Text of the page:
The astute reader may be aware of the recent "meat in the room" discussion. Are tanking and healing harder than DPSing? Do they require more skill? If they do, how comes members of top-guilds settle for the "lesser" jobs? They are all highly skilled, they should all be playing "high-skill" roles! Maybe they're sacrificing themselves for the sake of the guild by playing the undesired DPS roles - which would put an interesting twist to the commonly spread perception of tank and healer "sacrifice". Or maybe the whole argument is based on a flawed assumption. The secret, you see, is in entry barriers.

First, let's talk about healers, since this is the role I am personally least familiar with, but have been observing it being executed long and close enough to come to the following realisation: healing, above all else, is about having the right mindset. A great healer is not necessarily the person who thrives at polishing rotations and perfecting execution infinitely. A great healer is, first of all, a person who is capable of immersing themselves into looking after others. This is the great challenge in the mastery of healing, the ability to transition from "I do" to "I help". The MMO worlds are full of those who do not possess that ability, the "battle healers", oh don't we know those. They may make for highly competent DPS, if you'd let them, but "forced" into the healer role they'll always have an above average rate of slip-ups, cock-ups, focus-losses and accidental deaths. Those who do possess that ability, they may never rise to the top when DPSing, but when they're healing, you feel safe, in bold letters. They got your back, no matter what. Salutes to my favourite druid as well as a certain priestess who may or may not still read this blog and may or may not be still very angry at me.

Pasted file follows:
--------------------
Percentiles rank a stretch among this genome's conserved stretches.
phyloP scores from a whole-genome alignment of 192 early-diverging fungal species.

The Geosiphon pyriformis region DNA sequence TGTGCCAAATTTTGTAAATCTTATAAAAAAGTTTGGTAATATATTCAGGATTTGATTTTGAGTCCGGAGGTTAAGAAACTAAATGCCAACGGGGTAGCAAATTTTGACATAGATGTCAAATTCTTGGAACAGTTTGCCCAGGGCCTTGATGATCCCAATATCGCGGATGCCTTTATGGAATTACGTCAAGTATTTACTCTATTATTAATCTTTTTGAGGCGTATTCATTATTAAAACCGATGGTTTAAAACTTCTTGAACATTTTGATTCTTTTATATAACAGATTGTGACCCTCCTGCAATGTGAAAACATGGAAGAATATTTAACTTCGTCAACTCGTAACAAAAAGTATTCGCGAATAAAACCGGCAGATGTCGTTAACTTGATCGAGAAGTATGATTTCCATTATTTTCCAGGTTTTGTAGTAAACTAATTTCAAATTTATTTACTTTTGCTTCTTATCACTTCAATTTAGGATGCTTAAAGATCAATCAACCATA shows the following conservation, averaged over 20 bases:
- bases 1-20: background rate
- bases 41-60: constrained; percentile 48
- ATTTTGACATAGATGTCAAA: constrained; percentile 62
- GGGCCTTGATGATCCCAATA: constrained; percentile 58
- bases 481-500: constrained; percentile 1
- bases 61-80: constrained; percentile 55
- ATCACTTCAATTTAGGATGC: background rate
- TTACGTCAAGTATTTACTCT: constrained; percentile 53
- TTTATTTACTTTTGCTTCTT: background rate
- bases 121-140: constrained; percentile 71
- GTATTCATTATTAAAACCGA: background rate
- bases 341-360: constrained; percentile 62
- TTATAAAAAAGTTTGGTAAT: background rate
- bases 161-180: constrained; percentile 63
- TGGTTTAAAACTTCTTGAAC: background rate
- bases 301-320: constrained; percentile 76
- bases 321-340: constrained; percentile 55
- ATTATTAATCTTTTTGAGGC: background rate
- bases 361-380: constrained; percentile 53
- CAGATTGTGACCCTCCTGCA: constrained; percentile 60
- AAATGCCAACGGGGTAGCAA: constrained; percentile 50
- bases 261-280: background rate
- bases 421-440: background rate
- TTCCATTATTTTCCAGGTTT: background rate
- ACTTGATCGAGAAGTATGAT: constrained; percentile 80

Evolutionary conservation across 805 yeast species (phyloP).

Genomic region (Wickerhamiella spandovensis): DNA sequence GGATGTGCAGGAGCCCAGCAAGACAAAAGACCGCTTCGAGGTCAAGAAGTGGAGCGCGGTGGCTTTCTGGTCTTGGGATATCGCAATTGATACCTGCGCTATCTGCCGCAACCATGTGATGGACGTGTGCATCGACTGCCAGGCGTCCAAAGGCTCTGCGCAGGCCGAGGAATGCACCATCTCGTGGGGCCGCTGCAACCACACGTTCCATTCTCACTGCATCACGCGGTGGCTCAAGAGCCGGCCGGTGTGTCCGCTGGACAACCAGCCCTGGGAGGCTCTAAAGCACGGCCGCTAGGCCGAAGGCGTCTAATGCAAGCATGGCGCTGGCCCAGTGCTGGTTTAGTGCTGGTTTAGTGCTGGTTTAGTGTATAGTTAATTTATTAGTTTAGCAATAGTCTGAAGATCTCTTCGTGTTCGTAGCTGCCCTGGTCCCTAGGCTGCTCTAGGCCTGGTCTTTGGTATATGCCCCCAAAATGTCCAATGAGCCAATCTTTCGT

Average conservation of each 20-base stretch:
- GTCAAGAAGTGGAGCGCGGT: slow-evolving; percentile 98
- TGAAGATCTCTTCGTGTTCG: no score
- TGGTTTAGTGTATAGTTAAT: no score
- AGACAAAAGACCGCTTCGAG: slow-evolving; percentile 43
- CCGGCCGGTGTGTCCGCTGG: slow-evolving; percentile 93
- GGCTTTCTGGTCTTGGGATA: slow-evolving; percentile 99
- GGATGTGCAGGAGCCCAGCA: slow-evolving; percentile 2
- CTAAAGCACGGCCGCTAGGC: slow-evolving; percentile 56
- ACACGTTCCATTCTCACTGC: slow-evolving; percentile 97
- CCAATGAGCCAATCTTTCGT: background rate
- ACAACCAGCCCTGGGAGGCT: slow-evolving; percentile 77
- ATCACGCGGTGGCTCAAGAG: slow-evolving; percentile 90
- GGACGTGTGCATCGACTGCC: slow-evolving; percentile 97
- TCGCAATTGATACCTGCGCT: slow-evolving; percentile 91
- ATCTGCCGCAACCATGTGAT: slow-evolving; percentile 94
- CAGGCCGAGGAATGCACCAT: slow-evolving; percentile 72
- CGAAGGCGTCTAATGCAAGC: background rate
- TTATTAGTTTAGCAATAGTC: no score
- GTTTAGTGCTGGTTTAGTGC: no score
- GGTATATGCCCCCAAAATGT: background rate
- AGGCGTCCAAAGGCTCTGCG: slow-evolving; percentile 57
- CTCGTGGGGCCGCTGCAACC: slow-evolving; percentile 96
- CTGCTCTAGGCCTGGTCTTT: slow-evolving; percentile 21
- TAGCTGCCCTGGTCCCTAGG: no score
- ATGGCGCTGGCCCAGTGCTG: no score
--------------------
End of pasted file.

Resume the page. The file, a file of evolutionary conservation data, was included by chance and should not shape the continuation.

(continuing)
However, this is not necessarily an entry barrier. It's the path to mastery, and it's a precondition for feeling comfortable with a healing role in the long run, but not something you absolutely cannot do without. You can. As long as the encounter is not too challenging and/or there's someone to cover up for you, in one way or other, it's possible to just round up those healing buttons and roll along. You'd be surprised how far you can roll this way. Or you wouldn't, because you've probably seen it yourself.

Tanking is somewhat different. Its mental transition is far smaller. While one has to abandon the "I destroy", the point of destination is a very vicinal "I am indestructible". You're still the fighter who wrestles with the monster (to save the princess?), the change is marginal. What changes a lot is the entry barrier you need to overcome to even begin tanking. In WoW it is currently best expressed through the defense skill. If you want to tank heroics and do not bring at least 535 defense (skill, not rating) to the party, you're asking for disaster. They're doing away with it and incorporating it into talents in Cataclysm - which is a good thing. But defense is only one aspect of the barrier, and easiest to judge, because it's measurable.

The thing is that tank failures are very hard to recover from and to compensate for. Not impossible, especially with competent DPS and a dedicated healer, but hard. Case in point: a tank needs to keep mobs in front of himself, while melee DPS needs to attack mobs from behind. It's basically the same thing - positioning. By attacking from behind (or the side, if it's a dragon), the DPS removes the possibility of being parried, improving their damage output by roughly 5% at the same time as not causing additional damage on the tank through parry-haste, plus avoiding cleave attacks themselves. It's a win-win-win. But when you're only starting out in group play, those 5% are negligible, parry-haste is not as common (or feared, due to the effective removal of crushing blows) as it used to be, and beginner-level mobs and bosses won't exactly cleave you to death on the spot. You should learn it, and you should learn it soon, but you're safe starting out without and learning on the job.

The equivalent task of the tank (keeping the mobs in front) on the other hand is not at all optional. Being attacked from behind means that your parry is removed. As well as your block and your dodge, in short, your entire avoidance is stripped, save for the miss chance (inherent 5%, modified by your defense skill - depending on mob level usually 10-15% total). You are going to eat 2 to 3 times as much damage. And since you, as a beginner tank, are likely to be running with a beginner healer (look, being carried doesn't count), they won't be able to compensate. So, those 5 mobs you're about to pull, with a caster and a hunter type? Yeah, have fun dancing around trying to keep them all in front of you. Your ability to do that will make or break your group's ability to progress. Oh, and your melee DPS will hate you for it.